On June 22, an administrative hearing was held by the prison authorities which plaintiff was required to attend without counsel although he was permitted, and in fact chose, to attend with a union representative present. After the prison authorities questioned plaintiff on the basis for the charges he made in the press interview, they made recommendations to Warden Jenkins who decided to terminate plaintiff. In his dismissal letter of June 25, Warden Jenkins stated dismissal

"Has been deemed necessary due to the fact that you admitted giving parts of the contents of the [Guard] Post Orders to non-Department of Correction staff. This act constitutes a breach of security. Therefore you are unable to satisfactorily perform the duties and requirements of a Correctional employee at the Indiana State Prison.

At the temporary restraining order hearing, defendants conceded that Choudhry's dismissal was prompted by his public statements.

Relying on Pickering v. Board of Education, 391 U.S. 563, 20 L. Ed. 2d 811, 88 S. Ct. 1731, Judge Grant noted that "open comment by a public employee which is false, and made with the knowledge of its falsity or with reckless disregard of the truth, constitutes an impermissible form of expression" (Mem. op. at 4). Moreover, the district court found Pickering to stand for the proposition that "certain statements, although true, may fall outside the ambit of first amendment protection if the need for confidentiality is so great as to justify a dismissal of the employee." Id. Applying these legal standards, Judge Grant found the plaintiff's allegations to be "wholly insubstantial" based on the "briefs, exhibits, and testimony of several witnesses." Id. The district court also found "these false utterances which appear in the newspaper articles have been made with reckless disregard as to their truth or falsity." Id. at 5. Given these findings the court reasoned that although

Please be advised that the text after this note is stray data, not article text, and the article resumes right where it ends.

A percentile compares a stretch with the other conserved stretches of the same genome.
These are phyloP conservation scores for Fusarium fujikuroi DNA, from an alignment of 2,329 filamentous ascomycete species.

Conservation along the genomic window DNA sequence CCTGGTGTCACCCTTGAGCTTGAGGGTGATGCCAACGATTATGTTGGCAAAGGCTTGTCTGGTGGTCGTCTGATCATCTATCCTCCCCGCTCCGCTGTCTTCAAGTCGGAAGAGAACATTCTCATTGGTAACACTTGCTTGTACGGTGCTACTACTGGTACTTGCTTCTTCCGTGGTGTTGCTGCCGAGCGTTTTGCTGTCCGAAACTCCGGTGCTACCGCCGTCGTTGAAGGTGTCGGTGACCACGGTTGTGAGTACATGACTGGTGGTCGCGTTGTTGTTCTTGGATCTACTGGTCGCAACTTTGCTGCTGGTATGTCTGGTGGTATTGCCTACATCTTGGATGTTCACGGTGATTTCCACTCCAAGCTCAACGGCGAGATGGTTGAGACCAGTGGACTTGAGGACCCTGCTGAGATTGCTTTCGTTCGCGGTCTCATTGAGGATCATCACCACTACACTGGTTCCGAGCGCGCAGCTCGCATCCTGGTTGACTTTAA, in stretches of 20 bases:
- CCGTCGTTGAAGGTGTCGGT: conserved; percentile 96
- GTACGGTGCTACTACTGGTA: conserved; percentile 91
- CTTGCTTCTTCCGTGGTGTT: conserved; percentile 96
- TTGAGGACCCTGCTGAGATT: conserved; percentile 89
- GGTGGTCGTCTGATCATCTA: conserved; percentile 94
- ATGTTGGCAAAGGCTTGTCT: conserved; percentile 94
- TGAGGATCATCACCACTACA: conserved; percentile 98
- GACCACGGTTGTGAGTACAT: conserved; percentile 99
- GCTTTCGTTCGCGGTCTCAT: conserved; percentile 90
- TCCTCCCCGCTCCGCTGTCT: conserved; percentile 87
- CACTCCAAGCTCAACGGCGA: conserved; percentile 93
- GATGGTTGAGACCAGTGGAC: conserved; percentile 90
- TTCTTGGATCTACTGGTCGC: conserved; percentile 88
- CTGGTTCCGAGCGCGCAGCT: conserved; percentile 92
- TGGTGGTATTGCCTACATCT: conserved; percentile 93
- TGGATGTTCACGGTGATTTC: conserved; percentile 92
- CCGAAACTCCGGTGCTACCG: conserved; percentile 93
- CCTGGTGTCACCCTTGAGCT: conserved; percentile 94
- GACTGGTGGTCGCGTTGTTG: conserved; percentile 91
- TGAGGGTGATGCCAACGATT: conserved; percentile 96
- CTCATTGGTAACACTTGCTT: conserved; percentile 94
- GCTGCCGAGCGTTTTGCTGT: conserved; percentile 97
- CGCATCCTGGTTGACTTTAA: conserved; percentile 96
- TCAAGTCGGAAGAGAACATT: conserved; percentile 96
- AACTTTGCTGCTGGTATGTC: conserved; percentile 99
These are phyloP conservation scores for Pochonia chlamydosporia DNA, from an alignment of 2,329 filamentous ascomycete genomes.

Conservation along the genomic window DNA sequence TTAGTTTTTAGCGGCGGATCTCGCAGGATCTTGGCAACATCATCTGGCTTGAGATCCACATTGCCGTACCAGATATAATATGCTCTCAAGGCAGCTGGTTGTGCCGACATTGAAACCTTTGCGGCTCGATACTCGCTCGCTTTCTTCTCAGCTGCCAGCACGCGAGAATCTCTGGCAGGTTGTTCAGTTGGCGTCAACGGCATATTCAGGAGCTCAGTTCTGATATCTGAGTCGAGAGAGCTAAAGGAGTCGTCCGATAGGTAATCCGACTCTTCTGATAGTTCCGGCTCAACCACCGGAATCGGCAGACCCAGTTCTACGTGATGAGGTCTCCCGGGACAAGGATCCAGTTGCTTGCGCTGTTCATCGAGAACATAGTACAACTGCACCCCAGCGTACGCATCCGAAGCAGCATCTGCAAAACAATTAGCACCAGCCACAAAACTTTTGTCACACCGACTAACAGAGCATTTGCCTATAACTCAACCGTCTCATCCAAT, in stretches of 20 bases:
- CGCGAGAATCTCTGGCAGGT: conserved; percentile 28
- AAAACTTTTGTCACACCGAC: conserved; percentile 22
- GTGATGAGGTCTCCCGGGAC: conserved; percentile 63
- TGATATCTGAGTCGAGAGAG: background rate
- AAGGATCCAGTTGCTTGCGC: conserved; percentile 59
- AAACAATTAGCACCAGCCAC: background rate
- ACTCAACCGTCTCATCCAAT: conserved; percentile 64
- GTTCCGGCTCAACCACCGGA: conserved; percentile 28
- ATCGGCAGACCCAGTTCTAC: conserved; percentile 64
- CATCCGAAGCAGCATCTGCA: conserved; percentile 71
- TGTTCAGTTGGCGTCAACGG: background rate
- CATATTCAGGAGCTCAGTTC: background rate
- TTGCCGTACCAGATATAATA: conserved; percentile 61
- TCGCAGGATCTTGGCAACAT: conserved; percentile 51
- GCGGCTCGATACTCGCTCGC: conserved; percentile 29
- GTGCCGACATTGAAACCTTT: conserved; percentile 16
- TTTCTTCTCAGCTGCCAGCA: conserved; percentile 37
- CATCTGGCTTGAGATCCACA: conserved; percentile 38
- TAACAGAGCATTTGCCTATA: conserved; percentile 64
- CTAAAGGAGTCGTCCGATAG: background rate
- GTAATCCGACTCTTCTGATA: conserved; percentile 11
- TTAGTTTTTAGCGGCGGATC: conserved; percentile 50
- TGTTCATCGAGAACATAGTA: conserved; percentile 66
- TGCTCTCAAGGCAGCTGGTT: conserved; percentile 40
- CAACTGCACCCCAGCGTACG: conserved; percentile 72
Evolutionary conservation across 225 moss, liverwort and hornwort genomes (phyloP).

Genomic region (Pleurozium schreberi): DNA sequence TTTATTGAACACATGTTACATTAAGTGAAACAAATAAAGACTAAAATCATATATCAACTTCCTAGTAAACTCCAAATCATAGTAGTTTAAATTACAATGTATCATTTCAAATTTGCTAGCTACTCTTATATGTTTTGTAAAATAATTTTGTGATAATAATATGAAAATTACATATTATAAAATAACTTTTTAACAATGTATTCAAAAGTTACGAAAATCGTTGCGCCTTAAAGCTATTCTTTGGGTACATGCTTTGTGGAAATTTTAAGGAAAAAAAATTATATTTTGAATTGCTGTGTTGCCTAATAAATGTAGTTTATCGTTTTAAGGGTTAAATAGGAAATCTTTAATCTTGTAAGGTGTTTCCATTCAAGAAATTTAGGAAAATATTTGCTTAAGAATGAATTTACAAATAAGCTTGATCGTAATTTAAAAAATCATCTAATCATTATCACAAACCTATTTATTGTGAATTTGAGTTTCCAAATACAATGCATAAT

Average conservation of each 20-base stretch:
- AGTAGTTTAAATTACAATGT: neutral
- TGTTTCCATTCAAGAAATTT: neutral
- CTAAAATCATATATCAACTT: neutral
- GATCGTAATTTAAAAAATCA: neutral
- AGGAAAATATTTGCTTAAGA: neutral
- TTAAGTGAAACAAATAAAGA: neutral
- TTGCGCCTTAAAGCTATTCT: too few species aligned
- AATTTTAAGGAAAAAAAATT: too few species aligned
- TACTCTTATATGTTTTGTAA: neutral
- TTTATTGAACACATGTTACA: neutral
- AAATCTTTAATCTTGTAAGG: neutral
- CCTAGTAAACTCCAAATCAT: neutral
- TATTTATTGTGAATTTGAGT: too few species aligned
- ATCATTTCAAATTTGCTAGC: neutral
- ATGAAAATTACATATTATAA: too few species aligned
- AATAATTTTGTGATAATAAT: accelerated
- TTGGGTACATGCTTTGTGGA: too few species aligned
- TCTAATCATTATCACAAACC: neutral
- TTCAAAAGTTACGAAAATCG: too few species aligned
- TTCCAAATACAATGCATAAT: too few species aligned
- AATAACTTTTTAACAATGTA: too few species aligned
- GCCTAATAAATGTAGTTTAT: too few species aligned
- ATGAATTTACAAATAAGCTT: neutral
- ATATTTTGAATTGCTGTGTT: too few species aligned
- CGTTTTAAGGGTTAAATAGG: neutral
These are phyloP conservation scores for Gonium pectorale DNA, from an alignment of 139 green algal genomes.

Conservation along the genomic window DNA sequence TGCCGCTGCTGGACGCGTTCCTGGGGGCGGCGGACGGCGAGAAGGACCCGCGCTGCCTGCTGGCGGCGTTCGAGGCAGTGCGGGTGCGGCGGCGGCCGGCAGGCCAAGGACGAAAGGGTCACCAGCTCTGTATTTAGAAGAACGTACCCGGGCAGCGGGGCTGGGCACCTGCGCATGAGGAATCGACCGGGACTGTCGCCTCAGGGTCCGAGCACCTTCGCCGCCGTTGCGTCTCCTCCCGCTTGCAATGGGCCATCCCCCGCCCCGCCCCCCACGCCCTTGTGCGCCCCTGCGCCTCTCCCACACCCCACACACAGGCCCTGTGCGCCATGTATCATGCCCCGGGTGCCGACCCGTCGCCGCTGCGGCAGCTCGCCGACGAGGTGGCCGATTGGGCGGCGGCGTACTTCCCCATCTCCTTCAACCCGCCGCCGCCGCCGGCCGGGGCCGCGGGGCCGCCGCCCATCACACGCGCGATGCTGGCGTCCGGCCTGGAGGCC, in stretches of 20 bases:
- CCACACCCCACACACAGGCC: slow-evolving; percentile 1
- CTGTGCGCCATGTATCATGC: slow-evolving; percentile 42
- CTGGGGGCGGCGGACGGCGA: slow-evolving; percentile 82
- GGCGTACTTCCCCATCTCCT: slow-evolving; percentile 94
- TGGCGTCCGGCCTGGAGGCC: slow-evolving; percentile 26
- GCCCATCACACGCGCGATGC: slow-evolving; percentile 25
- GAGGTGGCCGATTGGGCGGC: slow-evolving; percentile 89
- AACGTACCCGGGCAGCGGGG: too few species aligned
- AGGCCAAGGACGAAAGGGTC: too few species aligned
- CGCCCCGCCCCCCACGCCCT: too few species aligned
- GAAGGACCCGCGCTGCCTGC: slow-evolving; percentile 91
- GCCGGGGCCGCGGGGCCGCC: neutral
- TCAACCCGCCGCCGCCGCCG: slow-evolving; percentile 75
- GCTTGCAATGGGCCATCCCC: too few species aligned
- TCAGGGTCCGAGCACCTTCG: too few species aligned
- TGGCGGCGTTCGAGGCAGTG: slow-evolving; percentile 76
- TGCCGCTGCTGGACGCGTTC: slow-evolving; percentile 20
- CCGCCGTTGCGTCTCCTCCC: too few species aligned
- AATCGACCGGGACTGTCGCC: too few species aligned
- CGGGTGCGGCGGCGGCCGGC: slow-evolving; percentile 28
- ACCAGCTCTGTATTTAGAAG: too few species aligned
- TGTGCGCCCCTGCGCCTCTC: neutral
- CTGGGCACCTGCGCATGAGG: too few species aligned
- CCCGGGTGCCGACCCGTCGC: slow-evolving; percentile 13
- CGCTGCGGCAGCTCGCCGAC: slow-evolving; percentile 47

"the principles of the Constitution are great, it is [the] real and serious threat to societal order which tips the balance in favor of defendants. This potential for disruption in a prison context is the factor which effectively distinguishes plaintiff's authority." Id. at 7.

The court concluded "just as 'the first amendment would not protect a man in falsely shouting fire in a theatre,' Schenck v. United States, 249 U.S. 47, 52 [63 L. Ed. 470, 39 S. Ct. 247] (1919), it cannot protect him in creating disturbances within a prison via the news media." Id. at 8.

As to certain true information allegedly given to the press concerning escape prevention procedures, Judge Grant held that "while the dissemination of the truth should rarely be prohibited, this Court finds that the potential adverse consequences flowing from the disclosure of the prison's weaponry and defense tactics clearly outweigh Choudhry's interest in speaking on matters of public concern." Id. at 8. Having decided that Choudhry's First Amendment rights had not been infringed, the court sua sponte granted summary judgment in favor of the defendants, viz :

"Since Choudhry has based his entire cause of action upon an unmeritorious constitutional claim, the defendants are entitled to an award of summary judgment. Accordingly, the Court, on its own motion, will grant summary judgment in favor of the defendants since there exists no genuine issue of ...